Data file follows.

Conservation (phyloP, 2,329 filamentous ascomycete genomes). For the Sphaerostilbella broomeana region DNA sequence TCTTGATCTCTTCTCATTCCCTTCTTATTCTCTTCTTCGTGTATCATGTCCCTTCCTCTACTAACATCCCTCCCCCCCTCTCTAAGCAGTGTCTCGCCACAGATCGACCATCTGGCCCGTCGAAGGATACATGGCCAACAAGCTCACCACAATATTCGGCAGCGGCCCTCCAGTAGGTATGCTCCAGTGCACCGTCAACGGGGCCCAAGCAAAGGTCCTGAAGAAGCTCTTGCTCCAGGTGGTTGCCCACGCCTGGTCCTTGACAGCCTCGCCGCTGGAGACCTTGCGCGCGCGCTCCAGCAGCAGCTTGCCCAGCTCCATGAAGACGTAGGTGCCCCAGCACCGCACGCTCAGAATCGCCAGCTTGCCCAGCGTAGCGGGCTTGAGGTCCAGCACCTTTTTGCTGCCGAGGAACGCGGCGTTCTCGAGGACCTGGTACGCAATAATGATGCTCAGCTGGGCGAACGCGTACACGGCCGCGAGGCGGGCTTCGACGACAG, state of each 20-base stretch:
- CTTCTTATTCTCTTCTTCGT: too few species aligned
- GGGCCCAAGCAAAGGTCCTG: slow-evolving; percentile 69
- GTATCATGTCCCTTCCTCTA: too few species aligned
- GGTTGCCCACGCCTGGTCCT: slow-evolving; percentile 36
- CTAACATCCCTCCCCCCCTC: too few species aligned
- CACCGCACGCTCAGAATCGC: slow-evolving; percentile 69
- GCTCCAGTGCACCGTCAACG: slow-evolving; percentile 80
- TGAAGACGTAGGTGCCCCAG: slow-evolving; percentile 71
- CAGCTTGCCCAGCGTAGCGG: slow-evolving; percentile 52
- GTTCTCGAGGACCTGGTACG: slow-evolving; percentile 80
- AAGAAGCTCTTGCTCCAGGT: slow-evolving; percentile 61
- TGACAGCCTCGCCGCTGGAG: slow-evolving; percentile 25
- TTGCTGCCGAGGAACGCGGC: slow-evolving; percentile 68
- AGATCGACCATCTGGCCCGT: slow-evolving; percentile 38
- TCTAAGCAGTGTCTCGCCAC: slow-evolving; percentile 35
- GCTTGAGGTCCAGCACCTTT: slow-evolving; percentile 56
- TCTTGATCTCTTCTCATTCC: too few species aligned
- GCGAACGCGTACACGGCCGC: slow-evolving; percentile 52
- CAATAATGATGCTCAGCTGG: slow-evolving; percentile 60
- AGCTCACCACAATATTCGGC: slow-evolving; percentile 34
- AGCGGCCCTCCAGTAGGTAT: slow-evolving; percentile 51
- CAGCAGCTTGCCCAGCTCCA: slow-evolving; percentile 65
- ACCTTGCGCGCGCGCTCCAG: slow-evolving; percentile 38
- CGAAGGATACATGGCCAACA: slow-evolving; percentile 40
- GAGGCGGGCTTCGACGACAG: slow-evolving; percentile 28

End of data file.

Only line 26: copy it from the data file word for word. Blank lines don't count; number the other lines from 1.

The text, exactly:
- GAGGCGGGCTTCGACGACAG: slow-evolving; percentile 28